Joseph Hubertus Pilates was born near Düsseldorf Germany in 1880. He suffered from various illnesses as a child, including rickets and Asthma. In his youth he studied and became proficient at body building, diving, skiing, and gymnastics. In 1912 when he moved to England he earnt a living as a boxer, circus performer and a self defence trainer of English detectives. During World War 1 in 1915 he was interned with other Germans at a camp in Lancaster and later on the Isle of Man. He became a nurse in the camp and trained other internees in physical fitness exercises he had developed. Interestingly none of the inmates succumbed to the influenza epidemic that killed thousands throughout England in 1918.
In 1926, he sailed to the USA, and on the ship met his future wife Clara. When they arrived, they opened a studio in New York City. Pilates and his method, which he called “Contrology”, quickly established a following in the dance community. Well known dancers such as Martha Graham and George Balanchine became devoted to him and had their own students attend his classes for training, including the young ballerinas at the New York City Ballet. Pilates mixed and worked extensively with many other major innovators of the dance world including Ted Shawn, Ruth St. Denis, and Jerome Robbins. Pilates practiced what he preached and lived a long and healthy life. He died in 1967 aged 87.
Today his methods and exercises are used worldwide in sports, dance companies, theatre groups, fitness groups at gyms and health clubs, and in conjunction with various modalities of healing and injury management including physiotherapy, occupational therapy, Osteopathy, and Chiropractics.
Over his career Joseph Pilates developed hundreds of exercises on different pieces of equipment which he invented. The guiding philosophy behind creating the apparatus and the movements was that the body must be used in its entirety to achieve good health. The Pilates equipment is designed to condition the whole body using movements which ultimately correct the body alignment and balance. The mobility and strength of the spine, including the surrounding musculature often referred to nowadays as the “core”, is one of the ongoing goals of training in the method.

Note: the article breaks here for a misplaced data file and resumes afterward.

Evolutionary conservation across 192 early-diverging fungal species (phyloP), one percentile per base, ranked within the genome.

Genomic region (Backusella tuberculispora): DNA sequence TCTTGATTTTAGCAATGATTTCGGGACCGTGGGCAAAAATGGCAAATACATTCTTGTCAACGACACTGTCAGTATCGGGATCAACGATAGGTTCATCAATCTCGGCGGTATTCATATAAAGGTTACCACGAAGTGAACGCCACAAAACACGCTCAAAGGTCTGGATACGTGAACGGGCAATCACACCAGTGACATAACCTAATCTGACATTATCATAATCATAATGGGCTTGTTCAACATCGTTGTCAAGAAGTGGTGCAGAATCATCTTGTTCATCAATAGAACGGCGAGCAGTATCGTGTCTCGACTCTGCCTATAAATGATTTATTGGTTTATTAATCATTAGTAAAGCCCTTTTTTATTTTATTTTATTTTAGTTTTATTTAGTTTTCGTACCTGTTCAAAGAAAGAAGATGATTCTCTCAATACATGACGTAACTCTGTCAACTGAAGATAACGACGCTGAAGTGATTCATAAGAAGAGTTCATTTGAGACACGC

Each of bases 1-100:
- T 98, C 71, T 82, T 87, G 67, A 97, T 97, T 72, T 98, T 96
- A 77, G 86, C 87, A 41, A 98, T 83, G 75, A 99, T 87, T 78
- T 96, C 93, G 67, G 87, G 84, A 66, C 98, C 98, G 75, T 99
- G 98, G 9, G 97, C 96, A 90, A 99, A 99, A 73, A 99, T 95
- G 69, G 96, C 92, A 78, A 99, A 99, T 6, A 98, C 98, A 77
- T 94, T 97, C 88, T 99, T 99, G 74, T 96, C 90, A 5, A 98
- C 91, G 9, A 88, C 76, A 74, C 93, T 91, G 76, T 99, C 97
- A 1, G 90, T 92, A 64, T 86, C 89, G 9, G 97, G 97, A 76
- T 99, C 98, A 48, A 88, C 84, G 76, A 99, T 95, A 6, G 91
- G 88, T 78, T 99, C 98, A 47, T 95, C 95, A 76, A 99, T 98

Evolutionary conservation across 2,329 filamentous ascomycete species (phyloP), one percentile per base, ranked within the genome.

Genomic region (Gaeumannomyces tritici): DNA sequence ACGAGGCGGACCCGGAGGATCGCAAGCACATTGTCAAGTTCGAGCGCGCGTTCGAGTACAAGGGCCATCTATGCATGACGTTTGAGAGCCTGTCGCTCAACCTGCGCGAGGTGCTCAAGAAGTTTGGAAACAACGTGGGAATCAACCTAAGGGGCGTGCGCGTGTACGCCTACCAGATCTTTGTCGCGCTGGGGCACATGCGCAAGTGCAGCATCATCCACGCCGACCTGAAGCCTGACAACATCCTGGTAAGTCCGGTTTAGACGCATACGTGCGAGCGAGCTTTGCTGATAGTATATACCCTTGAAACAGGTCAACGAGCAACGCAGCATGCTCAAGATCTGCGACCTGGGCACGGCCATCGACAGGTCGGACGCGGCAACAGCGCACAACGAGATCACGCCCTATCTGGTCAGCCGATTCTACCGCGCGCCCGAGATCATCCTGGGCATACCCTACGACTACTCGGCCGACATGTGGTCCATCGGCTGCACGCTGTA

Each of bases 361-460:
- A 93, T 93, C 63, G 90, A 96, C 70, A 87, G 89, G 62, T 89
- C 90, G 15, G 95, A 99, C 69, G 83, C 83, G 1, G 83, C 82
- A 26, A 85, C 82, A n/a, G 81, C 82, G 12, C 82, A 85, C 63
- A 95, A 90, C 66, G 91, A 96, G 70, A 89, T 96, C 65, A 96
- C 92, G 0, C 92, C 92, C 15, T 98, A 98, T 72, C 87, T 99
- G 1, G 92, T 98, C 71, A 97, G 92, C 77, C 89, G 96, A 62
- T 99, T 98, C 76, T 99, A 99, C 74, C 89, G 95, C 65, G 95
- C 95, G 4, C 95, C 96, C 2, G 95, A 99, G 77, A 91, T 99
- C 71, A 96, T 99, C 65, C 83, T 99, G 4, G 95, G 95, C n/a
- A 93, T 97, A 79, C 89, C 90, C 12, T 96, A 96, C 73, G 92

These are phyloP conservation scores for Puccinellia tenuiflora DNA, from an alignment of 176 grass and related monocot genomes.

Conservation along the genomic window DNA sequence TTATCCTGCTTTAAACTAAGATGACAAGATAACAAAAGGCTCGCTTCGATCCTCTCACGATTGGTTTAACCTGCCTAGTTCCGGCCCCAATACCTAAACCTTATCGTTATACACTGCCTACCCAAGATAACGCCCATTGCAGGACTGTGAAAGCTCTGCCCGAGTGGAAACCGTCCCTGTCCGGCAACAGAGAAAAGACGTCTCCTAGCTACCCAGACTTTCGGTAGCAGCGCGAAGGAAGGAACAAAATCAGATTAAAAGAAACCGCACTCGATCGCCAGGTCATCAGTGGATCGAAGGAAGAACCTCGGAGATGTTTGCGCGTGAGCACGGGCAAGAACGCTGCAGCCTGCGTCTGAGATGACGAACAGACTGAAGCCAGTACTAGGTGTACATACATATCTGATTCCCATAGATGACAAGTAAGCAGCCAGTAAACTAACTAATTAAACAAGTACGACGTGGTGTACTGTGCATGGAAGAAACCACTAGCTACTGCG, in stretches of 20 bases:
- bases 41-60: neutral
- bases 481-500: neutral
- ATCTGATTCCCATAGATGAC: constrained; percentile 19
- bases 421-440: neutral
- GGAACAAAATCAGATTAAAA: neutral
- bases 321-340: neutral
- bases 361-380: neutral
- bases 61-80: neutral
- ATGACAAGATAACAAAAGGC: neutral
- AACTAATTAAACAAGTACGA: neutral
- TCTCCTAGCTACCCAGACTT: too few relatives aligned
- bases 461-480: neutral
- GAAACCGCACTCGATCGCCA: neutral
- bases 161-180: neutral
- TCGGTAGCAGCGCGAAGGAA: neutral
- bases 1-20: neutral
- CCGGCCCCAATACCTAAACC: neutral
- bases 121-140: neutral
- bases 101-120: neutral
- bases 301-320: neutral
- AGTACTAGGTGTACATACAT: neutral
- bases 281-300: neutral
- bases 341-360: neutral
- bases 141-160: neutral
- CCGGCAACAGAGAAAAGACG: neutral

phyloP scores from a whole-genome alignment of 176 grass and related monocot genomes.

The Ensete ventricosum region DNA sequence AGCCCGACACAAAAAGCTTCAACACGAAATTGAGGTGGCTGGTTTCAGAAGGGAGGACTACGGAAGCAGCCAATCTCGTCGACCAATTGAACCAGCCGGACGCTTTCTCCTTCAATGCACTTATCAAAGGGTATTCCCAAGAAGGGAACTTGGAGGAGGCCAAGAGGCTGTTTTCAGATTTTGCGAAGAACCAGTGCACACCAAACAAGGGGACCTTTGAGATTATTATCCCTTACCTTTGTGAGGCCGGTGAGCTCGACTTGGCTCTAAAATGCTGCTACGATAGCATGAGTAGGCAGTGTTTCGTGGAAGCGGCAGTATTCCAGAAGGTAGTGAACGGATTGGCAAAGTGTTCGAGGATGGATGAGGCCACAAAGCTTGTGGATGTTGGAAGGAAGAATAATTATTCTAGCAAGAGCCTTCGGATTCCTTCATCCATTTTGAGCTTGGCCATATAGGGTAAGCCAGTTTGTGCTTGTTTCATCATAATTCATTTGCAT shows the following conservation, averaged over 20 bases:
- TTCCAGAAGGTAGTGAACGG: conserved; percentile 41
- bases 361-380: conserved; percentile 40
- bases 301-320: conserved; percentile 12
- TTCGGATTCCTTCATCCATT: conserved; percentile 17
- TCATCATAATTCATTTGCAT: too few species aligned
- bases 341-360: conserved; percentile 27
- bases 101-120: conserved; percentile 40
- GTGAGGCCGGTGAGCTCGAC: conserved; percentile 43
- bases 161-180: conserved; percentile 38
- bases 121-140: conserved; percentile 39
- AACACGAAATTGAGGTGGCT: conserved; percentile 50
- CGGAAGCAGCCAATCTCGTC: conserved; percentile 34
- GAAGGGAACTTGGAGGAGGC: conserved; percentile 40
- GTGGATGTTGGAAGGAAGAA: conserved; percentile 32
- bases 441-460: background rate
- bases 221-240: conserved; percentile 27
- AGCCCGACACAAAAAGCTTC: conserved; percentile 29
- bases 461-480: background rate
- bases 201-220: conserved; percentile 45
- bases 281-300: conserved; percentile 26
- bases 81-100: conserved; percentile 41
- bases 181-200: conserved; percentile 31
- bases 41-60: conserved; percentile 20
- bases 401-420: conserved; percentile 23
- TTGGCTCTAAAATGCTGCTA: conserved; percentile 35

The Method combines the best aspects of Western and Eastern traditions, blending the mind and body and viewing this unity working in harmony with one another.
The Eastern approach encourages calmness, a centered and whole being, emphasizing stretching and breath control.
The Western approach focuses on motion, muscle tone and strength. Joseph Pilates brought together both these approaches in his method.
There are six basic principles of the Pilates method which are emphasized within the teaching:
There are other principles which different training bodies emphasize which include Stamina,Alignment,Commitment, Routine, and Isolation. These principles are all part of the total effect and attitude towards the method.
The Pilates Method strengthens and tones muscles, provides flexibility and balance, improves posture, unites the mind and body, and creates a long and more streamlined shape.
When the Pilates method is taught with intelligence and knowledge it can produce tremendous results for those whose goal is improvement in general fitness and awareness of their body. It also can be a wonderful adjunct to the rehabilitation from various debilitating injuries, restoring functional movement and stability in a remarkable way.
Whether because of a new consciousness or a great dissatisfaction with “unintelligent”, and “trendy” exercise programs, in the past five to ten years an incredible surge has developed in the mind/body focus movement.
The Pilates Method is now firmly entrenched in the world of movement and exercise therapy as a complete and balanced way to create a healthy mind, body and life.